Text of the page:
Young Romance: The Best of Simon & Kirby’s Romance Comics


By Joe Simon & Jack Kirby, restored & edited by Michael Gagné (Fantagraphics Books)
ISBN: 978-1-60699-502-0

Simon & Kirby presaged and ushered in the first American age of mature comics – not just with the Romance genre, but with all manner of challenging modern material of real people in extraordinary situations – before seeing it all disappear again in less than eight years. Their small stable of magazines produced for the loose association of companies known as Prize/Crestwood/Pines blossomed and wilted as the industry contracted throughout the 1950s.

As the popularity of flamboyant escapist superheroes waned after World War II, newer yet more familiar genres such as Crime and Horror came to the fore in American comics, as audiences increasingly rejected upbeat fantasy for grittier, more sober older themes in mass entertainment.

Some, like Westerns and Funny Animal comics, hardly changed at all, but gangster and detective tales were utterly radicalised by the temperament of the post-war world.

Stark, uncompromising, cynically ironic novels and socially aware, mature-themed B-movies that would become categorised as Film Noir offered the new civilian society a bleakly antiheroic worldview that often hit too close to home and set fearful, repressive, middle-class parent groups and political ideologues howling for blood.

Naturally the new forms and sensibilities seeped into comics, transforming good-natured, two-fisted gumshoe and Thud-&-Blunder cop strips of yore into darkly intriguing, even frightening tales of seductive dames, big pay-offs and glamorous thugs.

Sensing imminent Armageddon, the moral junkyard dogs bayed even louder as they saw their precious children’s minds under seditious attack…

Concurrent to the demise of masked mystery-men, industry giants Joe Simon & Jack Kirby – who were already capitalising on a True Crime boom – legendarily invented the comicbook Romance genre with mature, beguiling, explosively contemporary social dramas equally focussed on the changing cultural scene and adult-themed relationships. They also, with very little shading, discussed topics of a sexual nature…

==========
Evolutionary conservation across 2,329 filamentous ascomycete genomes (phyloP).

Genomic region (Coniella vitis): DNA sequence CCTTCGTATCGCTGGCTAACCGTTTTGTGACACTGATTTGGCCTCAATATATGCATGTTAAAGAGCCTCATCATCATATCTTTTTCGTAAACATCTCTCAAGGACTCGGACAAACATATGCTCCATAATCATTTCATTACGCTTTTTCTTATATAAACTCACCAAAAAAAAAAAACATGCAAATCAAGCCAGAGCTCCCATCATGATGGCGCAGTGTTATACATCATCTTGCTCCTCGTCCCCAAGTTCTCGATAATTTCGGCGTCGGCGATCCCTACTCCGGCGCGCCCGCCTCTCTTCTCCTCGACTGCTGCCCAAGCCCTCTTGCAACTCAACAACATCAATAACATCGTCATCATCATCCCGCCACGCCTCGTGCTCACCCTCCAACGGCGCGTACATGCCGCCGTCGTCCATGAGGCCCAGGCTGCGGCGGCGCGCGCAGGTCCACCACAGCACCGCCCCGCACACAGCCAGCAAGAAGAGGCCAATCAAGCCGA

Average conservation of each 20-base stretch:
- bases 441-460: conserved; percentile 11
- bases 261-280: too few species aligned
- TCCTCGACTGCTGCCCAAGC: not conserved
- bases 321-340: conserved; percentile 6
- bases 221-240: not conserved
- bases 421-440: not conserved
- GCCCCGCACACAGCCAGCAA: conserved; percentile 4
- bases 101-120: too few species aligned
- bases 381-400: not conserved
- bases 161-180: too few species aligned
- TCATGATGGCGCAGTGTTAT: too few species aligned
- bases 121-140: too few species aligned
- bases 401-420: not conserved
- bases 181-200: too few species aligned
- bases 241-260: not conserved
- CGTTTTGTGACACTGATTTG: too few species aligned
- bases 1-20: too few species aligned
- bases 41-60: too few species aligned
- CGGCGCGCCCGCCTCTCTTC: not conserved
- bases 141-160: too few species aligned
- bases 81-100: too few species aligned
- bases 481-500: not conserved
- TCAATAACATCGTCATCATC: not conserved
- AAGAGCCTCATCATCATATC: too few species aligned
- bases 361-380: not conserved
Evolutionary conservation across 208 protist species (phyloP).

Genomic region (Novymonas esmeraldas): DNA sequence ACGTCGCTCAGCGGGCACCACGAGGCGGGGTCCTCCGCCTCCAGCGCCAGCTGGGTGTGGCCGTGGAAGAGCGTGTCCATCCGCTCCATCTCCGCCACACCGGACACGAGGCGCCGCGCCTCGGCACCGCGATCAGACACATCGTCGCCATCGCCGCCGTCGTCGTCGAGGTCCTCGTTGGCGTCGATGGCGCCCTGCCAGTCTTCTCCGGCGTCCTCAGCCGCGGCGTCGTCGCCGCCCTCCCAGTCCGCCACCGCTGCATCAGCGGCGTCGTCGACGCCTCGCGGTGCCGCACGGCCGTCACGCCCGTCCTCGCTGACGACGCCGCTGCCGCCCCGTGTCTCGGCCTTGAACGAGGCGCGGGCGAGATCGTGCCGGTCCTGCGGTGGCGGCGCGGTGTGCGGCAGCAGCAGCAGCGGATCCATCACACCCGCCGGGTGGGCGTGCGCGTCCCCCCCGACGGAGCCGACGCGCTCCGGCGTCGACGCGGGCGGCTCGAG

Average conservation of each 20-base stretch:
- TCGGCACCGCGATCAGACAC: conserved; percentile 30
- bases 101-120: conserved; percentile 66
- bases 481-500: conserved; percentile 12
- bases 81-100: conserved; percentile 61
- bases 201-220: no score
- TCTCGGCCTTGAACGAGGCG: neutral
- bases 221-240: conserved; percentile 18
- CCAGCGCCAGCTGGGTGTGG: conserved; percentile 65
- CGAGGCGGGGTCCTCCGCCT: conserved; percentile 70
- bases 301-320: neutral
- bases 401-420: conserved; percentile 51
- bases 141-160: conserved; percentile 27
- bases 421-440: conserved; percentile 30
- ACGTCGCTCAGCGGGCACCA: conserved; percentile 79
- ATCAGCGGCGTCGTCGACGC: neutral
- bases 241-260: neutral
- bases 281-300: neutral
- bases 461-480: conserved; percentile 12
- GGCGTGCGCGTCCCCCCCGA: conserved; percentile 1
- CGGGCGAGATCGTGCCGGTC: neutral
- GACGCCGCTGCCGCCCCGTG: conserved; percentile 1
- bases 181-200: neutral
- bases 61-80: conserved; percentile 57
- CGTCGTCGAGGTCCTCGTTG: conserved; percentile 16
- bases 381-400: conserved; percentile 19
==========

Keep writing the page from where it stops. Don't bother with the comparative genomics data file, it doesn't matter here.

Beginning with the semi-comedic prototype My Date for Hillman in early 1947, S&K plunged in full force with Young Romance #1 in September of that year for Crestwood Publications: a minor outfit which had been creating interesting but not innovative comics since 1940 as Prize Comics.

Following Simon’s plan to make a new marketplace from the grievously uncatered-for older girls of America, they struck gold with stories addressing serious issues and hazards of relationships…

Not since the invention of Superman had a single comicbook generated such a frantic rush of imitation and flagrant cashing-in. Young Romance #1 was a monumental hit and the team acted accordingly: swiftly expanding they releasing spin-offs Young Love (February 1949), Young Brides and In Love under a unique profits-sharing deal that quickly paid huge dividends to the publishers, creators and a growing studio of specialists.

All through that turbulent period comicbooks suffered impossibly biased oversight and hostile scrutiny from hidebound and panicked old guard institutions such as church groups, media outlets and ambitious politicians.

A number of tales and titles garnered especial notoriety from those social doomsmiths and when the industry buckled and introduced a ferocious Comics Code, it castrated the creative form just when it most needed boldness and imagination. Comics endured more than a decade and a half of savagely doctrinaire self-imposed censorship until changing society and plummeting profits forced the art form to adapt, evolve or die.

Those tales from a simpler time, exposing a society in meltdown and suffering cultural PTSD, are mild by modern standards of behaviour but the quality of art and writing make those pivotal years a creative highpoint long overdue for a thorough reassessment.

In 1947 fictionalising True Crime Cases was tremendously popular at the time, and of the assorted outfits that generated such material nobody did it better than S&K. That technique of first-person confession also naturally lent itself to the just-as-hard-hitting personal sagas of a succession of archetypal women and girls who populated their new comicbook smash.

Although their output as interchangeable writers/pencillers/inkers (aided by Joe’s brother-in-law Jack Oleck in the story department) was prodigious and astounding, other hands frequently pitched in, so although these tales are all credited to S&K, art-aficionados shouldn’t be surprised to detect traces of Bill Draut, Mort Meskin, Al Eadeh, George Roussos or other stalwarts lurking in the backgrounds…

Michelle Nolan’s ‘Introduction’ deftly analyses the scope and impact trajectory of the innovation and its impact on the industry before the new era opens with ‘Boy Crazy’ from Young Romance #2 (1947) wherein a flighty teenager with no sense of morality steals her aunt’s man with appalling consequences after which ‘Her Tragic Love’ – from the same issue – delivers a thunderbolt of melodrama as a lovers’ triangle encompassing a wrongly convicted man on death row presented one woman with no solution but the final one…